Look, Up In The Sky…

…it’s a bird, it’s a plane… well, actually, it’s a flying stand to get my existing SPAD and Nieuport fighters onto the table properly!

flyingstand1

Flying stand construction. See text for details, and do click for larger!

The lower part of the base is two 3″ plywood circles from Micheal’s craft store, the lower one with a hole drilled in it wide enough to accommodate the head of the M4 20mm long bolt. The top circle has a smaller hole to let the bolt through, and I used a woodworking rasp to bevel off the edges. The two washers are fairly heavy 2″ fender washers. I used superglue to tack them in place, then ran a bead of Gorilla Glue around the edges to lock them in place and round off the base. The gravel imbedded in the Gorilla Glue adds nicely to the weight of the base, as well.

The base will get a quick paintjob to match the rest of my terrain, then some lichen or foam foliage to break up the outline a bit.

The actual flying stand is a cheap mechanic’s extending inspection mirror from a local auto parts store. The base unscrews and is threaded for a metric M4 bolt – that’s a 20mm bolt coming up from the centre of the base. Once the mirror at the top was removed, the round ball it swivelled on turned out to be easy to shape with 120 grit sandpaper, so I sanded it roughly cubical and tacked the alligator clip (also cheap from the electrical section of a hardware store) on with superglue just to hold it. Then I used fine wire to lash the clip into place, saturating the lashings with superglue after I was done. The result is low profile and more than solid enough to be gamer-proof. I did nearly glue the hinge of the alligator clip shut, though… try not to do this!

The small square of basswood on the handle of the alligator clip is just to make it easier to open all the way; the way it’s mounted on the telescoping rod centres the airplane over the stand – which is a good thing – but the rod gets in the way of your fingertip when you try to open the clip to it’s widest point. The screw I put in the belly of the SPAD turns out to be almost too big for these clips; if you look closely you can see I bent the handle of the clip outward to allow the clip to open just a bit wider. The whole clip has also been bent forward slightly to improve the angle the planes sit at when they’re clamped in.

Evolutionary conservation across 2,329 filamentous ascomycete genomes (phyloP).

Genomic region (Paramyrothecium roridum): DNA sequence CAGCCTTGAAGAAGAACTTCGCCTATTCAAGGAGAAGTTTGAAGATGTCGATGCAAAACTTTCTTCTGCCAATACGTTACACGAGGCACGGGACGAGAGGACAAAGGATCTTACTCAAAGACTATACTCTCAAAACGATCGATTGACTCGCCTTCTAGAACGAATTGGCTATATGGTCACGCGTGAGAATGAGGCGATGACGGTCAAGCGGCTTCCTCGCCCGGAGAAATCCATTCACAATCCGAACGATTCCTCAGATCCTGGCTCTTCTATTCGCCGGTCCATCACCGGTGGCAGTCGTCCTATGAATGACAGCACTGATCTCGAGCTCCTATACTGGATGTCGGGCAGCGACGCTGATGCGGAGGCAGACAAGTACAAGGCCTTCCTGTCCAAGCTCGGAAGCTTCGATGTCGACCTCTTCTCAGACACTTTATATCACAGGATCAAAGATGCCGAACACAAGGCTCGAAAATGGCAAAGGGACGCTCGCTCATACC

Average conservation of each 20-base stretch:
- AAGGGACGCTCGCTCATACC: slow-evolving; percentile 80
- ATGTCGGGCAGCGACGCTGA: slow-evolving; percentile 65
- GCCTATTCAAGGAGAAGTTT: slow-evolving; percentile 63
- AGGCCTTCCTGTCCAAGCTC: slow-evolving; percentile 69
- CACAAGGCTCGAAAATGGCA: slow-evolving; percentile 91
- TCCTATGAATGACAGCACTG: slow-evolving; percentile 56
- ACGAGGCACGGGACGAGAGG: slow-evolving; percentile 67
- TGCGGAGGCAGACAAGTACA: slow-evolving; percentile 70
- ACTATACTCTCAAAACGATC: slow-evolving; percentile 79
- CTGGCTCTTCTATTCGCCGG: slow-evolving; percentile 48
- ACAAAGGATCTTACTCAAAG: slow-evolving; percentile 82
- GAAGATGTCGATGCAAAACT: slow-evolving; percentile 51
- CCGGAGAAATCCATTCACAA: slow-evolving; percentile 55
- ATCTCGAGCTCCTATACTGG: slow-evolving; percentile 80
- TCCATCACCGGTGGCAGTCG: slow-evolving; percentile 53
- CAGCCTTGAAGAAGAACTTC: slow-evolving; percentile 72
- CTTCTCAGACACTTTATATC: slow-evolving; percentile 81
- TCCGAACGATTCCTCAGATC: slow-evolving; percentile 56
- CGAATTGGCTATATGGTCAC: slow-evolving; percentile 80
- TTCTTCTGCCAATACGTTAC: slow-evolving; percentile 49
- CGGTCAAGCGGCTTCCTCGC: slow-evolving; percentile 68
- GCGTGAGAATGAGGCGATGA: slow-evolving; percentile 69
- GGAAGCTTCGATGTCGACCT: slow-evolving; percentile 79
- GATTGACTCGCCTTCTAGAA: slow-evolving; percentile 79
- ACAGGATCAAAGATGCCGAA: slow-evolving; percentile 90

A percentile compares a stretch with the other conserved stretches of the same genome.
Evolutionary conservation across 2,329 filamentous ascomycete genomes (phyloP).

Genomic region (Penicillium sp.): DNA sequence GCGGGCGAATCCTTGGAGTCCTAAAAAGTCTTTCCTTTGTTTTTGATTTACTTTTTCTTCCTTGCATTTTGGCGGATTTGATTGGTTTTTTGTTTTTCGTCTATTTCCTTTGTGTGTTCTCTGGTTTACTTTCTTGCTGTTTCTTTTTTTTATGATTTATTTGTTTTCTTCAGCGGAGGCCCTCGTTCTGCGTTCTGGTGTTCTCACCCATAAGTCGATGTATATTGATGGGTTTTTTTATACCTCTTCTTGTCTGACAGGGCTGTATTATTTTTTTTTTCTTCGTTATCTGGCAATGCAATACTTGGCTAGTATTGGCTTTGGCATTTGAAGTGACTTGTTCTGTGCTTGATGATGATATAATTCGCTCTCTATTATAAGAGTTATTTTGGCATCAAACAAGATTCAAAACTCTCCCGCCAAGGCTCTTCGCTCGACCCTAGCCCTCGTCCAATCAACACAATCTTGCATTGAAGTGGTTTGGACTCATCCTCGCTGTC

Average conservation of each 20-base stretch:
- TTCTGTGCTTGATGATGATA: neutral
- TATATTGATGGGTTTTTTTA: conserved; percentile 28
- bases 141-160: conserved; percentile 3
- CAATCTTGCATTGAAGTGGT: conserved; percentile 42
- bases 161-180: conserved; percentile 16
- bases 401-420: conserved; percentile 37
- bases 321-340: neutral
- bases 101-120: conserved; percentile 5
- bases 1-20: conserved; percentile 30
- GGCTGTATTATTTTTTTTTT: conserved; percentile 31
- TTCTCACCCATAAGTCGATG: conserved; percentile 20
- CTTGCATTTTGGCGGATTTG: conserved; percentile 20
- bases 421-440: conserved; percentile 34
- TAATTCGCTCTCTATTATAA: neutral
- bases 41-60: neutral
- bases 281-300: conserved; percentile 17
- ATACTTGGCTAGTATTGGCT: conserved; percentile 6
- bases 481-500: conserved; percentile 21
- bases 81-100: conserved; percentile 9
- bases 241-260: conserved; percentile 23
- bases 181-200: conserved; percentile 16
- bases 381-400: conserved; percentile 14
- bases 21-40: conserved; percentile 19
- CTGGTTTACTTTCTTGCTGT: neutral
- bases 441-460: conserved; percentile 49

Total cost of the whole thing is about $10 or $12. The extending inspection mirror is the most expensive part at about $8; four alligator clips were $2 total; four 20mm M4 bolts were about the same; the 2″ fender washers are about 50 cents each; and a package of six 3″ plywood craft discs was $3. If you had a workshop area full of random stuff (which I don’t) and could scrounge bits you could build these for not much more than the basic cost of the inspection mirror.

The whole assembly is just over 20″ tall to the tip of the alligator clip, more than tall enough for my purposes. The telescoping post will still unscrew from the bolt in the base, which I will probably maintain as being able to take it apart makes it much easier to transport, and the telescoping rod and alligator clip is the part most likely to be damaged and need to be swapped out.

My brother has a big 1/48 DH4 that we’re not sure will balance securely on this stand; I might wind up making a larger flying stand, probably based on CDs, for that plane. I’ll eventually make one or two more flight stands this size, too, but given that for the near future there’s never going to be more than one plane over the table at a time, we’re good to go and it was easier than I thought it was going to be to construct a solid flying stand.

Flags & Banners from Greenstuff

This is not really a new idea, but it’s one that I only twigged to in mid-2011, so it’s fairly new to me. The idea of using greenstuff for flags and banners came to me one evening as I was experimenting with a small blob of greenstuff putty. I sculpt about as well as whales fly, and I find the rubbery used-bubble-gum consistency of greenstuff quite frustrating to actually do anything with (the clay-like feel of Milliputt is far more agreeable) so I was messing around wondering what I could do with the 36″ roll of greenstuff lurking in one corner of my desk.

Pressed out very thin, I discovered greenstuff is actually strong enough to hold itself up even before it cures. Once it’s cured it’s still moderately flexible, with a springiness to it. You can actually gently press folds flat to paint them, which is a bonus. It takes three dimensional folds and ripples better than paper, and unlike lead foil it won’t crease easily. A quick shot of primer and it paints up nicely.

The excellent Brushthralls website has a great Greenstuff Gizmos article with more detail, including the use of light vegetable oil to keep greenstuff from sticking to things, which I must admit I hadn’t heard of before.

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Greenstuff flags in progress. Click for full size.

Above, my greenstuff flags in progress. Squash greenstuff into thin sheets on the back of a CD, cut flag-shapes with a knife, wrap around lengths of wire donated by paperclips, gently prod some folds and ripples in with a sculpting tool or just a fingertip, stab into a scrap of foam to cure. Done, pretty much.